How to Buy Fruit Trees & Bushes


Fruit trees and bushes can add privacy and visual appeal to your yard along with providing homegrown fruit for your friends and family. Carefully considering your options before you purchase trees or bushes for your home can help ensure that your tree thrives in its new environment. Think about how much space your new tree or bush will have in the yard, how much sun it will get, and how it will tolerate the climate in your area. Once you have an idea of what you want, choose the healthiest sapling from your local nursery and get planting.

Step 1

Decide what size fruit tree or bush you want to buy. If you have limited space, consider planting a dwarf tree, or opt for a smaller raspberry or blackberry bush. Remember that the root system of a tree will grow to be twice the size of the tree's branches, so be sure to plant the tree far enough away from your house so that the roots will not compromise the home's foundation. Use a tape measure to roughly measure the designated spot in your yard. You will use this measurement at the tree nursery.

Step 2

Determine which plant hardiness zone you live in. If you don't know your zone number, check the USDA Plant Hardiness Zone Map at Every tree and bush at the nursery will be labeled with plant hardiness zones. Remember your zone number so you can check it against potential options at the garden store.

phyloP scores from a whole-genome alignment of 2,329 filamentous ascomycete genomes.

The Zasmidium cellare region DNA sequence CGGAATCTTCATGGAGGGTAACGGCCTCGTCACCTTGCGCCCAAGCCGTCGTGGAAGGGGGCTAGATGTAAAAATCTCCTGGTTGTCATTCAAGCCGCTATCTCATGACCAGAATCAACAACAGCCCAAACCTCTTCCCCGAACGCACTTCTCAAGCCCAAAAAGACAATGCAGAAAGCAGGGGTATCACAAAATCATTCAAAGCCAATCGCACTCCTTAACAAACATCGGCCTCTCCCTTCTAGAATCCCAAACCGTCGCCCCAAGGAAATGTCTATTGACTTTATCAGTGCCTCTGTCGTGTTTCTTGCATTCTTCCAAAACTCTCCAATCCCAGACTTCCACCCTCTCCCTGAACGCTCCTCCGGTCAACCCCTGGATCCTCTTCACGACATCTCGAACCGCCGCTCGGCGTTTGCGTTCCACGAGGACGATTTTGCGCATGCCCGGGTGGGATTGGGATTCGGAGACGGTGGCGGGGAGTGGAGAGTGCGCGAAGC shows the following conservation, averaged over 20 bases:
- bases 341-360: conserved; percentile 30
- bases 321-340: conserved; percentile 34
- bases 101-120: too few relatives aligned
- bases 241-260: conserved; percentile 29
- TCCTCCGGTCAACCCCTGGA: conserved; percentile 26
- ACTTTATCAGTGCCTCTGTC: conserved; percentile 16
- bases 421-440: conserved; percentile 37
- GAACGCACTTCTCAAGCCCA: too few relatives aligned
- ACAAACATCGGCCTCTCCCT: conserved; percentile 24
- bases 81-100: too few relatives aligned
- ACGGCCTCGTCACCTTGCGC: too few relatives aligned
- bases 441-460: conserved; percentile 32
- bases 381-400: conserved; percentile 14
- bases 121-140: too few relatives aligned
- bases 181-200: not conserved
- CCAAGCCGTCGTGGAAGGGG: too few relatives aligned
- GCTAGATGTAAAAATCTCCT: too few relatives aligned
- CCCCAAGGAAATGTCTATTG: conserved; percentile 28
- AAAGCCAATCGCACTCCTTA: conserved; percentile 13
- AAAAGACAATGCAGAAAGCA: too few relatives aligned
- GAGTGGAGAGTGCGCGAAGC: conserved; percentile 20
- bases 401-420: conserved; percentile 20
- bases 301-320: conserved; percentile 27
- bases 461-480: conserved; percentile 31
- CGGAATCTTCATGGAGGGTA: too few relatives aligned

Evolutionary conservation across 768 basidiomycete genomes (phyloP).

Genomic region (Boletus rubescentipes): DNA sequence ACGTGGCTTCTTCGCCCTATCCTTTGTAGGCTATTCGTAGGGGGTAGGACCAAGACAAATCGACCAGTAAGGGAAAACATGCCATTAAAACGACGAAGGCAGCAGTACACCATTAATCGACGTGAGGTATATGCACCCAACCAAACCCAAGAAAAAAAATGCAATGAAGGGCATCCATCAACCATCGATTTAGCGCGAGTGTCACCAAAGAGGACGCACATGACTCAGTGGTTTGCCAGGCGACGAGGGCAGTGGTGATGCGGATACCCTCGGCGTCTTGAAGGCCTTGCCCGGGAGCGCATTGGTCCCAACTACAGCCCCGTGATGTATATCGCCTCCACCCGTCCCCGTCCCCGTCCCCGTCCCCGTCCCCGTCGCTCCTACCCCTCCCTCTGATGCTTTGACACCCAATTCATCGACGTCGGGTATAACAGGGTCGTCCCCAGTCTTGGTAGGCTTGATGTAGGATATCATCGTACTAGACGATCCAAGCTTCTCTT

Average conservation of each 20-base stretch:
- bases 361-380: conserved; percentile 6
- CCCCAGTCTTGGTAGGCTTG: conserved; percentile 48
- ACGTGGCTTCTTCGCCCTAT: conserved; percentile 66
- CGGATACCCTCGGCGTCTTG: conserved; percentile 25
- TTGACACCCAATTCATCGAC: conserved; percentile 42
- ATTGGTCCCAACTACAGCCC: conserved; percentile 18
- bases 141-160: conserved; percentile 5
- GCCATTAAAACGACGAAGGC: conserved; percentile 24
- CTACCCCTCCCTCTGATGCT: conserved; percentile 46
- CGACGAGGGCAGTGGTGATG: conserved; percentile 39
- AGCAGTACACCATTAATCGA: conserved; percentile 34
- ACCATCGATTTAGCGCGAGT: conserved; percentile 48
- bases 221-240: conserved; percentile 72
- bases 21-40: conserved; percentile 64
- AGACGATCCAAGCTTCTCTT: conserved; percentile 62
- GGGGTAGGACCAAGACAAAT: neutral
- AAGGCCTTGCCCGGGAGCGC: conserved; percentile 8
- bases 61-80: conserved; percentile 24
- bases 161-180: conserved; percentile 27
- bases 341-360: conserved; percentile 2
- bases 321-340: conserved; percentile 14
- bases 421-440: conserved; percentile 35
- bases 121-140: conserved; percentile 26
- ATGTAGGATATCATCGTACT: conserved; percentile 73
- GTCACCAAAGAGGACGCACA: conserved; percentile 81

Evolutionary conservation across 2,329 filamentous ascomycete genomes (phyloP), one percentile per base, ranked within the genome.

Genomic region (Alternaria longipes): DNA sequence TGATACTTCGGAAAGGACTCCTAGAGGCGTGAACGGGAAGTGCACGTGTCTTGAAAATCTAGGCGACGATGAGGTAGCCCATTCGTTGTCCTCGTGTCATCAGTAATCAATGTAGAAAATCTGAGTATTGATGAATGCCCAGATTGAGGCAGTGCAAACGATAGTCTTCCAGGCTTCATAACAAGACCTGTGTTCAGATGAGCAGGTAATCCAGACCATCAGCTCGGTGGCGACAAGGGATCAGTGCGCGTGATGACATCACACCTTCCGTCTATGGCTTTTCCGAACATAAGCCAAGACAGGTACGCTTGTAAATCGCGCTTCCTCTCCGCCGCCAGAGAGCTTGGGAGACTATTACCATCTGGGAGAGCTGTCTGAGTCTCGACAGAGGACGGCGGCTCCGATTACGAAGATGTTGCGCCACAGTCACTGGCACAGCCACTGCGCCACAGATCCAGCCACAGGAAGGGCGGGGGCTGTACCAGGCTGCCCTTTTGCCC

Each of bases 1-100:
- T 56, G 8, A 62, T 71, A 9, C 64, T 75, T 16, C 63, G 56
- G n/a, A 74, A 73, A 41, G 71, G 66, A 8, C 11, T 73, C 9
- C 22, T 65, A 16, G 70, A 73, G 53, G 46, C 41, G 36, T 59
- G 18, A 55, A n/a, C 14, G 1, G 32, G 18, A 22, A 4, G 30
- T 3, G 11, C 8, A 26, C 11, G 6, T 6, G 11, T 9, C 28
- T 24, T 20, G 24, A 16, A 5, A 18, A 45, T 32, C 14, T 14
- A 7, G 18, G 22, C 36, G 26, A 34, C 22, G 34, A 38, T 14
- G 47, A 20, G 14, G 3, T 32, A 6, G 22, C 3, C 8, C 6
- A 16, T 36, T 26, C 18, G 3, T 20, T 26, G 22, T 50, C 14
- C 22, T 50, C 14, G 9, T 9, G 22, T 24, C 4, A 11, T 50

Step 3

Visit your local garden store or tree nursery. Browse the selection of fruit trees and bushes, checking the information card for each potential option. Find plants that match your zone number, sunlight requirements and space (each tree's card will list the "spread" of a full-grown tree, which is the distance from tip to tip of two opposite branches). Find a spread that fits within your measurement from Step 1. Most nurseries only sell trees and bushes that thrive in the local climate, but double-check the zone numbers just to be sure.

Step 4

Narrow your choices to trees or bushes that match all of your specifications. Look for a plant with dark-green leaves without any yellowing or brown spots. Avoid any plants that look wilted or droopy. Select the healthiest-looking tree or bush that fulfills your requirements, and buy it.

Things You'll Need

  • Tape measure
  • Fruit tree or bush


  • Sandy Bar Ranch & Nursery: Tips on Choosing Fruit Trees

Who Can Help

  • The United States National Arboretum: USDA Plant Hardiness Zone Map
Keywords: choosing fruit trees, select fruit tree, which fruit tree to buy

About this Author

After graduating from the University of Wisconsin-Madison with a bachelor's degree in legal studies, Hanna Terhaar began working full-time as a freelance writer. In the nine months she has been working professionally, Terhaar's articles have been published on sites such as, DIY Chatroom and The Daily Puppy.